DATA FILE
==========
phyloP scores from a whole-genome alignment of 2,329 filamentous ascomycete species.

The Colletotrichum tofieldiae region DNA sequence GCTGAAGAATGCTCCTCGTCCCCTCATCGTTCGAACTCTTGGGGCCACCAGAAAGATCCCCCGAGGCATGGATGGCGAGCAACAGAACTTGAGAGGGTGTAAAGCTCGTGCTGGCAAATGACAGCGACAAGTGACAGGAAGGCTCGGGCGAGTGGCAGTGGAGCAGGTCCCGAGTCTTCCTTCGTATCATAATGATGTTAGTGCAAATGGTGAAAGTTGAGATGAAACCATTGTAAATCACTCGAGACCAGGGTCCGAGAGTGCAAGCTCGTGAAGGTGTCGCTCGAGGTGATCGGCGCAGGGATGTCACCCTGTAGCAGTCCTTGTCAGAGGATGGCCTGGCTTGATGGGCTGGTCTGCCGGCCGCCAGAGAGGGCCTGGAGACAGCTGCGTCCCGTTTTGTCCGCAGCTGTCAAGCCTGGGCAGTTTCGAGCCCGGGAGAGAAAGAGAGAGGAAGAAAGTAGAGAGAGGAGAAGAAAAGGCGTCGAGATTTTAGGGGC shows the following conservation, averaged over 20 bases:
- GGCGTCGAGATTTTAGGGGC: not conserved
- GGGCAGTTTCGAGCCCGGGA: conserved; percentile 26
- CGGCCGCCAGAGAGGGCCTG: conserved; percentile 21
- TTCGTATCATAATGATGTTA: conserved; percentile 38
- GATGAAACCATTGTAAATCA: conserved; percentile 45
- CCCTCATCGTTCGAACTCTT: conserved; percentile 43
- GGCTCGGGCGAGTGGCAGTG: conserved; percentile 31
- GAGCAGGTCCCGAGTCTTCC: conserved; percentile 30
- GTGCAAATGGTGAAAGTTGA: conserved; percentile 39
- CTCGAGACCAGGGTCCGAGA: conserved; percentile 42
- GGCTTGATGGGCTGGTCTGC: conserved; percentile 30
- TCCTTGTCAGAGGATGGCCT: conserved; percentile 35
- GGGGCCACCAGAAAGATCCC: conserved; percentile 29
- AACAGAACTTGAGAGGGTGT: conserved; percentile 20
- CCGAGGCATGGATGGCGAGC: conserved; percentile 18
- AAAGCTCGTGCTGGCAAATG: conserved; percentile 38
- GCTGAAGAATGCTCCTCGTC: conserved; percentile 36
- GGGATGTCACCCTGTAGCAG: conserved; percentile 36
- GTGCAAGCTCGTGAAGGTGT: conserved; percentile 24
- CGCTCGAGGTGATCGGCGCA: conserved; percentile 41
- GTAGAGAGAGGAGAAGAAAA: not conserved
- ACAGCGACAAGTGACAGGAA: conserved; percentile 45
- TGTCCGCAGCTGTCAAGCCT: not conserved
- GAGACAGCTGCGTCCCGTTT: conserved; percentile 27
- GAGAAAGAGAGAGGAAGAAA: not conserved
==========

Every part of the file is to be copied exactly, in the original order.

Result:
phyloP scores from a whole-genome alignment of 2,329 filamentous ascomycete species.

The Colletotrichum tofieldiae region DNA sequence GCTGAAGAATGCTCCTCGTCCCCTCATCGTTCGAACTCTTGGGGCCACCAGAAAGATCCCCCGAGGCATGGATGGCGAGCAACAGAACTTGAGAGGGTGTAAAGCTCGTGCTGGCAAATGACAGCGACAAGTGACAGGAAGGCTCGGGCGAGTGGCAGTGGAGCAGGTCCCGAGTCTTCCTTCGTATCATAATGATGTTAGTGCAAATGGTGAAAGTTGAGATGAAACCATTGTAAATCACTCGAGACCAGGGTCCGAGAGTGCAAGCTCGTGAAGGTGTCGCTCGAGGTGATCGGCGCAGGGATGTCACCCTGTAGCAGTCCTTGTCAGAGGATGGCCTGGCTTGATGGGCTGGTCTGCCGGCCGCCAGAGAGGGCCTGGAGACAGCTGCGTCCCGTTTTGTCCGCAGCTGTCAAGCCTGGGCAGTTTCGAGCCCGGGAGAGAAAGAGAGAGGAAGAAAGTAGAGAGAGGAGAAGAAAAGGCGTCGAGATTTTAGGGGC shows the following conservation, averaged over 20 bases:
- GGCGTCGAGATTTTAGGGGC: not conserved
- GGGCAGTTTCGAGCCCGGGA: conserved; percentile 26
- CGGCCGCCAGAGAGGGCCTG: conserved; percentile 21
- TTCGTATCATAATGATGTTA: conserved; percentile 38
- GATGAAACCATTGTAAATCA: conserved; percentile 45
- CCCTCATCGTTCGAACTCTT: conserved; percentile 43
- GGCTCGGGCGAGTGGCAGTG: conserved; percentile 31
- GAGCAGGTCCCGAGTCTTCC: conserved; percentile 30
- GTGCAAATGGTGAAAGTTGA: conserved; percentile 39
- CTCGAGACCAGGGTCCGAGA: conserved; percentile 42
- GGCTTGATGGGCTGGTCTGC: conserved; percentile 30
- TCCTTGTCAGAGGATGGCCT: conserved; percentile 35
- GGGGCCACCAGAAAGATCCC: conserved; percentile 29
- AACAGAACTTGAGAGGGTGT: conserved; percentile 20
- CCGAGGCATGGATGGCGAGC: conserved; percentile 18
- AAAGCTCGTGCTGGCAAATG: conserved; percentile 38
- GCTGAAGAATGCTCCTCGTC: conserved; percentile 36
- GGGATGTCACCCTGTAGCAG: conserved; percentile 36
- GTGCAAGCTCGTGAAGGTGT: conserved; percentile 24
- CGCTCGAGGTGATCGGCGCA: conserved; percentile 41
- GTAGAGAGAGGAGAAGAAAA: not conserved
- ACAGCGACAAGTGACAGGAA: conserved; percentile 45
- TGTCCGCAGCTGTCAAGCCT: not conserved
- GAGACAGCTGCGTCCCGTTT: conserved; percentile 27
- GAGAAAGAGAGAGGAAGAAA: not conserved